How to test for a new-car infotainment system you can live with

I’m a glass-half-full kind of guy. So I like to think that, overall, car infotainment systems have gotten better over the years. And not just because Apple CarPlay and Android Auto have created a familiar and consistent standard no matter which car you’re in.

Systems like BMW iDrive and Toyota Entune are on their sixth and third generations, respectively, and some of their earlier bugs have been worked out. And Honda is finally phasing out its frustrating touch-based volume knob on its Display Audio system. But infotainment interfaces are still a pain point for consumers, as reflected by how complaints in the category continue to drag down automakers’ J.D. Power Vehicle Dependability scores.

If you get stuck with an infotainment system that sucks, you can bitch about it and blame the automaker. But you should also look at yourself in the rearview mirror, since you’re partly at fault and a victim of caveat emptor.

Of course, car buying isn’t the most pleasant and efficient process. After the hours of research and test drives, haggling with pushy salespeople over price, signing dozens of forms and fending off expensive add-ons in the dealership’s F&I office, you probably just want to get out and drive the damn car.

But then a few days or perhaps a week later you notice that making or receiving a call via the Bluetooth system is a huge hassle after pairing your phone — if you even get past that first gantlet. Or that the navigation interface is confusing and the system is slow. Or getting smartphone apps that are supposed to be compatible with the car to work is a major pain, so you just connect Pandora using Bluetooth.

Did you take the time to test all this tech before buying the car? If you’re like most people, probably not. You thoroughly checked out other aspects of the car — acceleration, handling, interior room and comfort — but gave the infotainment system short shrift.

If you haven’t yet made that mistake — or even if you have, but don’t want to next time — here’s a quick checklist of infotainment functions to test and questions to ask:

Phone it in

Pair your phone, download your address book (make sure to delete it afterwards) and make a few calls using the screen and other controls as well as the car’s voice recognition system. See if the Bluetooth system has a hands-free texting feature and try it out, although Apple CarPlay and Android will likely make it look lame.

human hand control and point to car moniyor display with GPS navigator with interior design in luxury car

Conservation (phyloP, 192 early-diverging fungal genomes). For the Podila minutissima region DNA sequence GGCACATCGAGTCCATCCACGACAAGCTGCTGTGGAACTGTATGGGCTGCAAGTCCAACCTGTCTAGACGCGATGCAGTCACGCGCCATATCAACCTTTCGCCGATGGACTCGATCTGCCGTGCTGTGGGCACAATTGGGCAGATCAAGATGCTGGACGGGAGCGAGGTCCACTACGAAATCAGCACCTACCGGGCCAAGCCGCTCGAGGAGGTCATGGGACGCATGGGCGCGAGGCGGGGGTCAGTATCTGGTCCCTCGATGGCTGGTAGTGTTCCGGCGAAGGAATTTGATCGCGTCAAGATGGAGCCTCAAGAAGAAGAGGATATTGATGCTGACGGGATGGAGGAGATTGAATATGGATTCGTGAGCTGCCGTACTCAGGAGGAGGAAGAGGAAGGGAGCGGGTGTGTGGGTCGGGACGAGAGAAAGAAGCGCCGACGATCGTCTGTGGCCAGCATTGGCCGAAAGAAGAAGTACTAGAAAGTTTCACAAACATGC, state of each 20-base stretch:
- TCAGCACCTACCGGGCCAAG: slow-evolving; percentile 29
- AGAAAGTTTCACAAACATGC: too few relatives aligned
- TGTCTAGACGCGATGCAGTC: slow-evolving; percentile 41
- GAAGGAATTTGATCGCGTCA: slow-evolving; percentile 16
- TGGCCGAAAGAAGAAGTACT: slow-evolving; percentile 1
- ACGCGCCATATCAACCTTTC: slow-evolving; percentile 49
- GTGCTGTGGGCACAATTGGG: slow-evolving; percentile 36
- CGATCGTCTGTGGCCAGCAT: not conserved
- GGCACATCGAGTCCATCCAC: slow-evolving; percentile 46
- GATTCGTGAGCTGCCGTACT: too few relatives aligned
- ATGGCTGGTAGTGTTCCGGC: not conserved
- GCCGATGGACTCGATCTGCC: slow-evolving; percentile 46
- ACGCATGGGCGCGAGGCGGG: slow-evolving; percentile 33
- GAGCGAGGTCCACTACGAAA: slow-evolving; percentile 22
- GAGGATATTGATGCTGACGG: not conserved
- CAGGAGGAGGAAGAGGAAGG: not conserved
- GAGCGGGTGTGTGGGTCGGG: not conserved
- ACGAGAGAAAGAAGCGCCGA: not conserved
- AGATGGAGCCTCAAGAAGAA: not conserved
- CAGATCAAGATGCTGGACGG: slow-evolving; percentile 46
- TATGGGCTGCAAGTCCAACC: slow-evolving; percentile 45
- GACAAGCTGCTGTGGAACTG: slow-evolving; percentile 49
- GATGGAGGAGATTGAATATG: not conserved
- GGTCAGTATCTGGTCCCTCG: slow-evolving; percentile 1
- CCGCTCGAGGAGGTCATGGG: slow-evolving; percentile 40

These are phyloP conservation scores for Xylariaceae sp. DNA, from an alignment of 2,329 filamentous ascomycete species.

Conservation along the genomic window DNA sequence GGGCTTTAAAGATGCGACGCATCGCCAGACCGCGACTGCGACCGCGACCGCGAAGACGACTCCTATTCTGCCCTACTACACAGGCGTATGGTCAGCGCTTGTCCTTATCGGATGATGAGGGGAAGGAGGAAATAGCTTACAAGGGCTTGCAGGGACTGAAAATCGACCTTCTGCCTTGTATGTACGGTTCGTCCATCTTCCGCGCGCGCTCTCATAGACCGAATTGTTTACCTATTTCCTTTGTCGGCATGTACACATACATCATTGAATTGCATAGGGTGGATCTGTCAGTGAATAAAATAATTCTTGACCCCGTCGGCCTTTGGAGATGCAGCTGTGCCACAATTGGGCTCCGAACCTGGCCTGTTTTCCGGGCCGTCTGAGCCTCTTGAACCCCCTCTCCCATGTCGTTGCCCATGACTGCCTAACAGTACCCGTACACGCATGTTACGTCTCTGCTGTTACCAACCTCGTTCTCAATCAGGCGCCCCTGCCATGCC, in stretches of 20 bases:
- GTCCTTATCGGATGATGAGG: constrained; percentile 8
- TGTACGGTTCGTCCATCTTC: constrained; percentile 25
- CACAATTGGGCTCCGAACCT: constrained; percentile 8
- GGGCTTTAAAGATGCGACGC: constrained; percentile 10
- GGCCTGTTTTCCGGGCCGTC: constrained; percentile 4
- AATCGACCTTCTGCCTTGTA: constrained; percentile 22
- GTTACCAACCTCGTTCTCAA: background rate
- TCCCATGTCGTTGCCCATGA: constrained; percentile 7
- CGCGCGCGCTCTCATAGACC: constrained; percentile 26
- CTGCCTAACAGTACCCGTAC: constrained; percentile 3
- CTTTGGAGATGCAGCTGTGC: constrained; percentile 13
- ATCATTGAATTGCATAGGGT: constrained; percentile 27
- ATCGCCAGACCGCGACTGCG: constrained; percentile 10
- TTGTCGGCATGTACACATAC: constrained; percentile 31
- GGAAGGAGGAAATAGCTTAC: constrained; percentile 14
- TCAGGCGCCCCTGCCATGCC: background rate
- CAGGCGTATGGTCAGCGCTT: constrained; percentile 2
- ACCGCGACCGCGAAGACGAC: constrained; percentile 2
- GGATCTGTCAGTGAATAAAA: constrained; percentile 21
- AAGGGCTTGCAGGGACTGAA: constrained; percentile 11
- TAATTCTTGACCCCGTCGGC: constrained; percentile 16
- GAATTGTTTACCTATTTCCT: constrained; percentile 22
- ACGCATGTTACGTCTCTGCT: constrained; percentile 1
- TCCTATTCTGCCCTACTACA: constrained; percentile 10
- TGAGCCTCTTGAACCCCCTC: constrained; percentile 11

Ask for directions

Input a destination into the navigation system and see how difficult (or easy) it is. And does it work with “one-shot” voice commands, where you can say an address all at once? See if the system has connected search or just a static onboard (and quickly outdated) map database. Ask about map updates — how much they cost and how easy are they to perform — and check out the mapping graphics to see whether they look like something from a TomTom portable circa early-2000s.

Man pressing home button on the Apple CarPlay

Interface with the interface

If the system has a smartphone integration feature and lets you access apps on your phone, set it up and see how well it works and which apps are available. Some systems require downloading a “gateway” app, but one you get signed in, it should be easy and intuitive to use. If you don’t have time to do this during a test drive and have to enter a bunch of owner info such as the VIN (I’m looking at you, Nissan Connect), ask if someone at the dealership has a phone already synced with the system for demo purposes.

Get some data

Find out how the car accesses data for connected features. Does it have an embedded modem or use a connected smartphone to link to the cloud? If it only has an embedded connectivity, you’ll have to pay for a data plan after a trial period ends. If it uses a connected smartphone, then it will be burning through your device’s data instead. Some cars have a combination of the two, using an embedded modem for critical telematics functions such as automatic crash notification and a connected device for, say, music streaming.

Sure, this all takes time, but it’s worth not getting stuck with an infotainment system that you’ll hate for years. One more bit of advice: Try to determine whether your salesperson or someone at the dealership knows the system in the car your considering and ask them to walk you through it to save time. If not, tell them to leave you alone for an hour or so while you dive into testing it.

Even if you end up with an infotainment system you want to rip out of the dash and toss out the window, that’s always an option. (Just make sure there’s a trash can next to the car.) You may be able to find something from aftermarket that’s better suited to your needs.

Okay, confession time: Let us know in the comments what you hate about your infotainment system and what you wished you would have known before you bought your car.

Related Video: